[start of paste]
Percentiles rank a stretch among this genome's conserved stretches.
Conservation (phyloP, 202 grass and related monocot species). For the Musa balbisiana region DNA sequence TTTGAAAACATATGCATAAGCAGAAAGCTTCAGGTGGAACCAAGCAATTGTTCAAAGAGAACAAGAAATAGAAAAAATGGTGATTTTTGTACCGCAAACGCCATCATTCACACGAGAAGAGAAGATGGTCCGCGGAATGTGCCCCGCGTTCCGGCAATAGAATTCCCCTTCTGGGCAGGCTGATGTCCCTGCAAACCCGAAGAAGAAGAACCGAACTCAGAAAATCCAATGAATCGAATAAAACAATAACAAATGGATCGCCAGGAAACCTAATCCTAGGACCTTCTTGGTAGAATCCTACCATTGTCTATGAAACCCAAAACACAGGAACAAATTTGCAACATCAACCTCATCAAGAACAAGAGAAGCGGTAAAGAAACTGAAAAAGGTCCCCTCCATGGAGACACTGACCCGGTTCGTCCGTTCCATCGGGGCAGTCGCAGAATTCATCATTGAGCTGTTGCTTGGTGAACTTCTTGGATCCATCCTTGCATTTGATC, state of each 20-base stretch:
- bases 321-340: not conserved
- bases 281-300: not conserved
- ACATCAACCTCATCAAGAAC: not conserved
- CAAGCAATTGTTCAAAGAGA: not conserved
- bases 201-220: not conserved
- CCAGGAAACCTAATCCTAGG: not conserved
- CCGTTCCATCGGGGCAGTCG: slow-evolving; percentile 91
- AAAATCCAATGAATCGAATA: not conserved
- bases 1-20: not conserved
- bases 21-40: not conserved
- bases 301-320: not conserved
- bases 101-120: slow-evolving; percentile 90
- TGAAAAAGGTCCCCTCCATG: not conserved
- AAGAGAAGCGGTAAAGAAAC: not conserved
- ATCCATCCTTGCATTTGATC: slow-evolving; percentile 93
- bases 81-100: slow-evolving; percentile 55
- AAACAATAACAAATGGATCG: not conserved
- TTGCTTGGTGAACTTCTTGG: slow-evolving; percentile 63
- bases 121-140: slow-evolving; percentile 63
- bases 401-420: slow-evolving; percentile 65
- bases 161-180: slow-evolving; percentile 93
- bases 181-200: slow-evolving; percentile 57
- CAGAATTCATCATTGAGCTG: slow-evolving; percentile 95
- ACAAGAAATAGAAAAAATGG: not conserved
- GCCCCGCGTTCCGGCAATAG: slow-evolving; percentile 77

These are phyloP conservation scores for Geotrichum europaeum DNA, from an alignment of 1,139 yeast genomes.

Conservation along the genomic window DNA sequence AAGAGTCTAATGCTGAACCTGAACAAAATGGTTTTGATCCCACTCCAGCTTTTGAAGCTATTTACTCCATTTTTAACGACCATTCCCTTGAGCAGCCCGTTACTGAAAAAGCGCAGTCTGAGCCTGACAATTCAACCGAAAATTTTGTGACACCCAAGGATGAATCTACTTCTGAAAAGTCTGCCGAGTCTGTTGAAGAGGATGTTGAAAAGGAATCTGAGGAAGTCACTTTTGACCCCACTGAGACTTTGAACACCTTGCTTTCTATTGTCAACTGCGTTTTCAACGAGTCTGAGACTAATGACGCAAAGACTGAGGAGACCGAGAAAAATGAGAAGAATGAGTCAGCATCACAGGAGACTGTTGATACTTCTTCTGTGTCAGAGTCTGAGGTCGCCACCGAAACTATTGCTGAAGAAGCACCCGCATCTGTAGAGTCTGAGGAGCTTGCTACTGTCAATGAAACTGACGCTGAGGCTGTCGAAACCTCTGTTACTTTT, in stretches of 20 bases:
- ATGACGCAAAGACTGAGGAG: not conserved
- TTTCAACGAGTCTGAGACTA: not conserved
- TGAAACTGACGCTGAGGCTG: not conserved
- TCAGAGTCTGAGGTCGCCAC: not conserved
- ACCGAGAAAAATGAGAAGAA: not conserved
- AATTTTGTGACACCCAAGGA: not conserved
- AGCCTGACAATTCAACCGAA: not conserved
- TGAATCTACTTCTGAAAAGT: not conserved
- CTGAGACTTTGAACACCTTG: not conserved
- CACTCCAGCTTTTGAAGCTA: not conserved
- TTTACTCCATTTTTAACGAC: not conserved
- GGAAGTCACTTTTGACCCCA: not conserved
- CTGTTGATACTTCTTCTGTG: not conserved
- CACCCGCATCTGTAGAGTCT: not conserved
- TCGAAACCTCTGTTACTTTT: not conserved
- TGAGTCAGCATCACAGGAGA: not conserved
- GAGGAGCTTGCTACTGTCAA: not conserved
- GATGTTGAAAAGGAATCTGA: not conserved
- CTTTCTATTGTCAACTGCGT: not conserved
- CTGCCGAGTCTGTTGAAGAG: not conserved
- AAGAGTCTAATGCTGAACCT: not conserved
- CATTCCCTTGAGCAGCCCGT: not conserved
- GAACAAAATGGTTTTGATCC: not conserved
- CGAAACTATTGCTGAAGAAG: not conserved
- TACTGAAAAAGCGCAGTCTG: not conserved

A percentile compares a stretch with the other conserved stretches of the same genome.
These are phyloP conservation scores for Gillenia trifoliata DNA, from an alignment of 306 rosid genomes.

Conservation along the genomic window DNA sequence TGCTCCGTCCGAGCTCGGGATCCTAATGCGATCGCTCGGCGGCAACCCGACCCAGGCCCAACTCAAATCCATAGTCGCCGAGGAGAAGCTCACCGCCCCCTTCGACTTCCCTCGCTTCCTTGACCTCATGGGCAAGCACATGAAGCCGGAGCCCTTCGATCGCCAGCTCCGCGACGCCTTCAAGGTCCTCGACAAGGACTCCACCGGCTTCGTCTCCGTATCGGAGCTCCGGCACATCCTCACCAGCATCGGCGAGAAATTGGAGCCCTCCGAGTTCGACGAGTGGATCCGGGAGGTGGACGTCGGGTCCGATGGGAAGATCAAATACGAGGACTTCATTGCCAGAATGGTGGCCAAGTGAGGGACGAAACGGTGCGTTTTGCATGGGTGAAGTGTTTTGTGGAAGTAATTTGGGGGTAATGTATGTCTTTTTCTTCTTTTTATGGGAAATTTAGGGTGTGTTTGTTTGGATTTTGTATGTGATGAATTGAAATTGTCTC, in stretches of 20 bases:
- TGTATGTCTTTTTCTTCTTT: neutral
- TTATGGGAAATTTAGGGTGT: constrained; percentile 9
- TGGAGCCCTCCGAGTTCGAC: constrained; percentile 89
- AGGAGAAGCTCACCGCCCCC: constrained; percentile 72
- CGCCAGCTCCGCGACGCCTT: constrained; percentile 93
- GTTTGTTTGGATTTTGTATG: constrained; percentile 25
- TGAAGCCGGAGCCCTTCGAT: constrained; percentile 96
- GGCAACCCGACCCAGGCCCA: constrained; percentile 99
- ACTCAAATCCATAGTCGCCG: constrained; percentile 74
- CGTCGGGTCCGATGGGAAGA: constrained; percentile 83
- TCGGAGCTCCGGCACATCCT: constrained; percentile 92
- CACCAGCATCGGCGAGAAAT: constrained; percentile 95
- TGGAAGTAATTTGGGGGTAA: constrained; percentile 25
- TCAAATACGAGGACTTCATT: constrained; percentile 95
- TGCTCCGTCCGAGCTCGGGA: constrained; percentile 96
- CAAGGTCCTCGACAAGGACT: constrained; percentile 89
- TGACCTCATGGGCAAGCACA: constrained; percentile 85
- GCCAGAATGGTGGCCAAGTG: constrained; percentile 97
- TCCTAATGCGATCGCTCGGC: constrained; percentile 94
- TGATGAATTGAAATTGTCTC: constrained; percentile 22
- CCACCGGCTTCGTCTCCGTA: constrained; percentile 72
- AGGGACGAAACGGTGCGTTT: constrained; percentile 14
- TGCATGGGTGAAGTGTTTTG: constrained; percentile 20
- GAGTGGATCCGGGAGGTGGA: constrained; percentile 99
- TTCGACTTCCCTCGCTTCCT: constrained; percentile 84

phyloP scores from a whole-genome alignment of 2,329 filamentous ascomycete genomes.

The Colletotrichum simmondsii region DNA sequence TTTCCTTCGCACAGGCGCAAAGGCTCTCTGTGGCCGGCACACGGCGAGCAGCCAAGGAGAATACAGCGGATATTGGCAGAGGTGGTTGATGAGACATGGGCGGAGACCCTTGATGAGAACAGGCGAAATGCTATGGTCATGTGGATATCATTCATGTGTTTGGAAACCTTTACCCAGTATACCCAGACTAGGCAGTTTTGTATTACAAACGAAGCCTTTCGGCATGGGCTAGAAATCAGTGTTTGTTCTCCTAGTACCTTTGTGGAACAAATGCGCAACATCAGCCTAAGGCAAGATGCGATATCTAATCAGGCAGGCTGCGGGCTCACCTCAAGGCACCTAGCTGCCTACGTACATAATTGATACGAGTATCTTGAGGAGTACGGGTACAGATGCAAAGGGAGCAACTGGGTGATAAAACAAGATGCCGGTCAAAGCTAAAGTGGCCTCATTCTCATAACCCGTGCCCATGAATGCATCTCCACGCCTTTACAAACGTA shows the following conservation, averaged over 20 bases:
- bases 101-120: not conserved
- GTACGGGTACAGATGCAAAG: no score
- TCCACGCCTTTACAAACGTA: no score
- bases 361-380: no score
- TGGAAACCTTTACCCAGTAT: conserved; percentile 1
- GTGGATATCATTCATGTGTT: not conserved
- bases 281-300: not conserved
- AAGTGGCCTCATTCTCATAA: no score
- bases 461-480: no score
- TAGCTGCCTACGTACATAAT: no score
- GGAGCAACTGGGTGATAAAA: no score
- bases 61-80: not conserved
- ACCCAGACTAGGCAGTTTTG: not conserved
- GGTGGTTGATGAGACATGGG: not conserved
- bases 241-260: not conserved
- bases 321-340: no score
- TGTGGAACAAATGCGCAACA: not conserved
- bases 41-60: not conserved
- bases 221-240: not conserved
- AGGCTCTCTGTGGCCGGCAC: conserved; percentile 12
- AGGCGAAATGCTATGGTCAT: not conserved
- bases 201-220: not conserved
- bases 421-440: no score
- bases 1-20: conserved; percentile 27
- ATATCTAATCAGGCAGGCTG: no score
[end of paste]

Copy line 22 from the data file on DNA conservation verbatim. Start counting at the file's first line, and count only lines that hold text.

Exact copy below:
- bases 401-420: slow-evolving; percentile 65